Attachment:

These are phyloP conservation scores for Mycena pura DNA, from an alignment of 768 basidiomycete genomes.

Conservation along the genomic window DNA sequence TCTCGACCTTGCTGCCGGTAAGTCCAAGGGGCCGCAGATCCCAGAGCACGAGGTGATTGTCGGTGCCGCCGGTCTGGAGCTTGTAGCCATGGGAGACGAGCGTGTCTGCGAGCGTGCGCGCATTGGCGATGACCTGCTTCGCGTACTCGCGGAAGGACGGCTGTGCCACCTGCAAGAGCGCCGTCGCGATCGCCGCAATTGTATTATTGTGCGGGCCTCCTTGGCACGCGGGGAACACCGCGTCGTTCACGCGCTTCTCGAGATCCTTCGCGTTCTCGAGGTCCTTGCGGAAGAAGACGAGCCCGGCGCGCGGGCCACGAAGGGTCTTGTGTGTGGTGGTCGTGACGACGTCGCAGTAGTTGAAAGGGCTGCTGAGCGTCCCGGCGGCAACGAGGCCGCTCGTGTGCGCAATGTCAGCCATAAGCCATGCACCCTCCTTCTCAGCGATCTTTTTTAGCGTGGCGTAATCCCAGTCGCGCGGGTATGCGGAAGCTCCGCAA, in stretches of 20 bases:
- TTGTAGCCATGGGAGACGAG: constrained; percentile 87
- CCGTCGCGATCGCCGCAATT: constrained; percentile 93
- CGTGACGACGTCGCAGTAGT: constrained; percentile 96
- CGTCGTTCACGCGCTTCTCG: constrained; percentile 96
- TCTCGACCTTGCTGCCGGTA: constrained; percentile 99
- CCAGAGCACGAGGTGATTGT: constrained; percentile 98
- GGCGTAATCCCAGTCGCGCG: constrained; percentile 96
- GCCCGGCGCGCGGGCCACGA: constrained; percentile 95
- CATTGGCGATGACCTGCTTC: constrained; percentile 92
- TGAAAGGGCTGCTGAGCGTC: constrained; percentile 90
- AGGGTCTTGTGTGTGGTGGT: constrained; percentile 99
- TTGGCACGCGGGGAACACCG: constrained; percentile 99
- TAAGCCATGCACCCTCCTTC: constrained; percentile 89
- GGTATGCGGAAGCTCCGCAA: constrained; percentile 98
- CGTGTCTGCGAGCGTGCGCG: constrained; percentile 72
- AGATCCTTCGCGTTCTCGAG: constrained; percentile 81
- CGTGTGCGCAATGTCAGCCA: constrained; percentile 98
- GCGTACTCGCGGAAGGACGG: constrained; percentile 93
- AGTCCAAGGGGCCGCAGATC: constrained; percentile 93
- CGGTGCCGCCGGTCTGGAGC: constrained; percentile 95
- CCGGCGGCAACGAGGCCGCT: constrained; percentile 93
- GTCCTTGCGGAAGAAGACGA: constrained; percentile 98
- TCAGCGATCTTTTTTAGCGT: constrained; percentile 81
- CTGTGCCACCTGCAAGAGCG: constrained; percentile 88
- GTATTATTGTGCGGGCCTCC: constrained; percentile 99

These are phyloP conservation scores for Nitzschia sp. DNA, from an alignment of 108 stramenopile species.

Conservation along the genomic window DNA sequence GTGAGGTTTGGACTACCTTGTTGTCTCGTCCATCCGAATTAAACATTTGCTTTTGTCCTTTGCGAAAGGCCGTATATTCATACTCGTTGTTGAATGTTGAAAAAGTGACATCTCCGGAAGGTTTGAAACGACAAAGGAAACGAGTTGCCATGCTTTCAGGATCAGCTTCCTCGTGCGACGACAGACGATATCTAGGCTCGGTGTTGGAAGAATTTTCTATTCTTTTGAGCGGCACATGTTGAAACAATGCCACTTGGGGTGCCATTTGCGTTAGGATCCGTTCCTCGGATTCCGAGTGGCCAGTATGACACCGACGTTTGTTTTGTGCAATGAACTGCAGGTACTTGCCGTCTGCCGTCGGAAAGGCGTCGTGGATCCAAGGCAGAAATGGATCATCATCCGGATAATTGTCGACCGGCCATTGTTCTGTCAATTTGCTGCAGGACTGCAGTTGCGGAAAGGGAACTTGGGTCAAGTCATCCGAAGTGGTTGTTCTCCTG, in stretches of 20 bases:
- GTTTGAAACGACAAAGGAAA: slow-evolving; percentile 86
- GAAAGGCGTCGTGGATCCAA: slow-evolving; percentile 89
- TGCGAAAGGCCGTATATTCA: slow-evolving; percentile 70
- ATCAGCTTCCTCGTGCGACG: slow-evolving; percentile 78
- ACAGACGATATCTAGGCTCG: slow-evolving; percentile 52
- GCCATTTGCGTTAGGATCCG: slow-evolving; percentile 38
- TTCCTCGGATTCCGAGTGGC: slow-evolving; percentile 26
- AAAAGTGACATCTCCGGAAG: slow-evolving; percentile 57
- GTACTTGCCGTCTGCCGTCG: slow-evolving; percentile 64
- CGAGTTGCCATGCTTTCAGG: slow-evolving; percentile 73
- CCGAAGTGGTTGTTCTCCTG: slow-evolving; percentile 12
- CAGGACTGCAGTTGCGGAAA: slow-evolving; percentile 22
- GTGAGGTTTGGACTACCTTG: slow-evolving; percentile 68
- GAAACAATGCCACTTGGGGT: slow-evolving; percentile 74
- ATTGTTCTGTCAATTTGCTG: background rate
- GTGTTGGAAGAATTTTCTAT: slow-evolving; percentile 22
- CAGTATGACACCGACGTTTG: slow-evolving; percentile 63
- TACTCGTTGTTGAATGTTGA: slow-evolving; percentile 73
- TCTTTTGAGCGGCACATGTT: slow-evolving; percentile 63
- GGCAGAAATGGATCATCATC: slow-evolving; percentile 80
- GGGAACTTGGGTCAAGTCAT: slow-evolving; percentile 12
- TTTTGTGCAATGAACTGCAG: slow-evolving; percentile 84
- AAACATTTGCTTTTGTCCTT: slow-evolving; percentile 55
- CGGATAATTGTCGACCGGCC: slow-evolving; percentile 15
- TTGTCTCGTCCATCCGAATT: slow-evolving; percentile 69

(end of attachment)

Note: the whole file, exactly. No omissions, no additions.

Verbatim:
These are phyloP conservation scores for Mycena pura DNA, from an alignment of 768 basidiomycete genomes.

Conservation along the genomic window DNA sequence TCTCGACCTTGCTGCCGGTAAGTCCAAGGGGCCGCAGATCCCAGAGCACGAGGTGATTGTCGGTGCCGCCGGTCTGGAGCTTGTAGCCATGGGAGACGAGCGTGTCTGCGAGCGTGCGCGCATTGGCGATGACCTGCTTCGCGTACTCGCGGAAGGACGGCTGTGCCACCTGCAAGAGCGCCGTCGCGATCGCCGCAATTGTATTATTGTGCGGGCCTCCTTGGCACGCGGGGAACACCGCGTCGTTCACGCGCTTCTCGAGATCCTTCGCGTTCTCGAGGTCCTTGCGGAAGAAGACGAGCCCGGCGCGCGGGCCACGAAGGGTCTTGTGTGTGGTGGTCGTGACGACGTCGCAGTAGTTGAAAGGGCTGCTGAGCGTCCCGGCGGCAACGAGGCCGCTCGTGTGCGCAATGTCAGCCATAAGCCATGCACCCTCCTTCTCAGCGATCTTTTTTAGCGTGGCGTAATCCCAGTCGCGCGGGTATGCGGAAGCTCCGCAA, in stretches of 20 bases:
- TTGTAGCCATGGGAGACGAG: constrained; percentile 87
- CCGTCGCGATCGCCGCAATT: constrained; percentile 93
- CGTGACGACGTCGCAGTAGT: constrained; percentile 96
- CGTCGTTCACGCGCTTCTCG: constrained; percentile 96
- TCTCGACCTTGCTGCCGGTA: constrained; percentile 99
- CCAGAGCACGAGGTGATTGT: constrained; percentile 98
- GGCGTAATCCCAGTCGCGCG: constrained; percentile 96
- GCCCGGCGCGCGGGCCACGA: constrained; percentile 95
- CATTGGCGATGACCTGCTTC: constrained; percentile 92
- TGAAAGGGCTGCTGAGCGTC: constrained; percentile 90
- AGGGTCTTGTGTGTGGTGGT: constrained; percentile 99
- TTGGCACGCGGGGAACACCG: constrained; percentile 99
- TAAGCCATGCACCCTCCTTC: constrained; percentile 89
- GGTATGCGGAAGCTCCGCAA: constrained; percentile 98
- CGTGTCTGCGAGCGTGCGCG: constrained; percentile 72
- AGATCCTTCGCGTTCTCGAG: constrained; percentile 81
- CGTGTGCGCAATGTCAGCCA: constrained; percentile 98
- GCGTACTCGCGGAAGGACGG: constrained; percentile 93
- AGTCCAAGGGGCCGCAGATC: constrained; percentile 93
- CGGTGCCGCCGGTCTGGAGC: constrained; percentile 95
- CCGGCGGCAACGAGGCCGCT: constrained; percentile 93
- GTCCTTGCGGAAGAAGACGA: constrained; percentile 98
- TCAGCGATCTTTTTTAGCGT: constrained; percentile 81
- CTGTGCCACCTGCAAGAGCG: constrained; percentile 88
- GTATTATTGTGCGGGCCTCC: constrained; percentile 99

These are phyloP conservation scores for Nitzschia sp. DNA, from an alignment of 108 stramenopile species.

Conservation along the genomic window DNA sequence GTGAGGTTTGGACTACCTTGTTGTCTCGTCCATCCGAATTAAACATTTGCTTTTGTCCTTTGCGAAAGGCCGTATATTCATACTCGTTGTTGAATGTTGAAAAAGTGACATCTCCGGAAGGTTTGAAACGACAAAGGAAACGAGTTGCCATGCTTTCAGGATCAGCTTCCTCGTGCGACGACAGACGATATCTAGGCTCGGTGTTGGAAGAATTTTCTATTCTTTTGAGCGGCACATGTTGAAACAATGCCACTTGGGGTGCCATTTGCGTTAGGATCCGTTCCTCGGATTCCGAGTGGCCAGTATGACACCGACGTTTGTTTTGTGCAATGAACTGCAGGTACTTGCCGTCTGCCGTCGGAAAGGCGTCGTGGATCCAAGGCAGAAATGGATCATCATCCGGATAATTGTCGACCGGCCATTGTTCTGTCAATTTGCTGCAGGACTGCAGTTGCGGAAAGGGAACTTGGGTCAAGTCATCCGAAGTGGTTGTTCTCCTG, in stretches of 20 bases:
- GTTTGAAACGACAAAGGAAA: slow-evolving; percentile 86
- GAAAGGCGTCGTGGATCCAA: slow-evolving; percentile 89
- TGCGAAAGGCCGTATATTCA: slow-evolving; percentile 70
- ATCAGCTTCCTCGTGCGACG: slow-evolving; percentile 78
- ACAGACGATATCTAGGCTCG: slow-evolving; percentile 52
- GCCATTTGCGTTAGGATCCG: slow-evolving; percentile 38
- TTCCTCGGATTCCGAGTGGC: slow-evolving; percentile 26
- AAAAGTGACATCTCCGGAAG: slow-evolving; percentile 57
- GTACTTGCCGTCTGCCGTCG: slow-evolving; percentile 64
- CGAGTTGCCATGCTTTCAGG: slow-evolving; percentile 73
- CCGAAGTGGTTGTTCTCCTG: slow-evolving; percentile 12
- CAGGACTGCAGTTGCGGAAA: slow-evolving; percentile 22
- GTGAGGTTTGGACTACCTTG: slow-evolving; percentile 68
- GAAACAATGCCACTTGGGGT: slow-evolving; percentile 74
- ATTGTTCTGTCAATTTGCTG: background rate
- GTGTTGGAAGAATTTTCTAT: slow-evolving; percentile 22
- CAGTATGACACCGACGTTTG: slow-evolving; percentile 63
- TACTCGTTGTTGAATGTTGA: slow-evolving; percentile 73
- TCTTTTGAGCGGCACATGTT: slow-evolving; percentile 63
- GGCAGAAATGGATCATCATC: slow-evolving; percentile 80
- GGGAACTTGGGTCAAGTCAT: slow-evolving; percentile 12
- TTTTGTGCAATGAACTGCAG: slow-evolving; percentile 84
- AAACATTTGCTTTTGTCCTT: slow-evolving; percentile 55
- CGGATAATTGTCGACCGGCC: slow-evolving; percentile 15
- TTGTCTCGTCCATCCGAATT: slow-evolving; percentile 69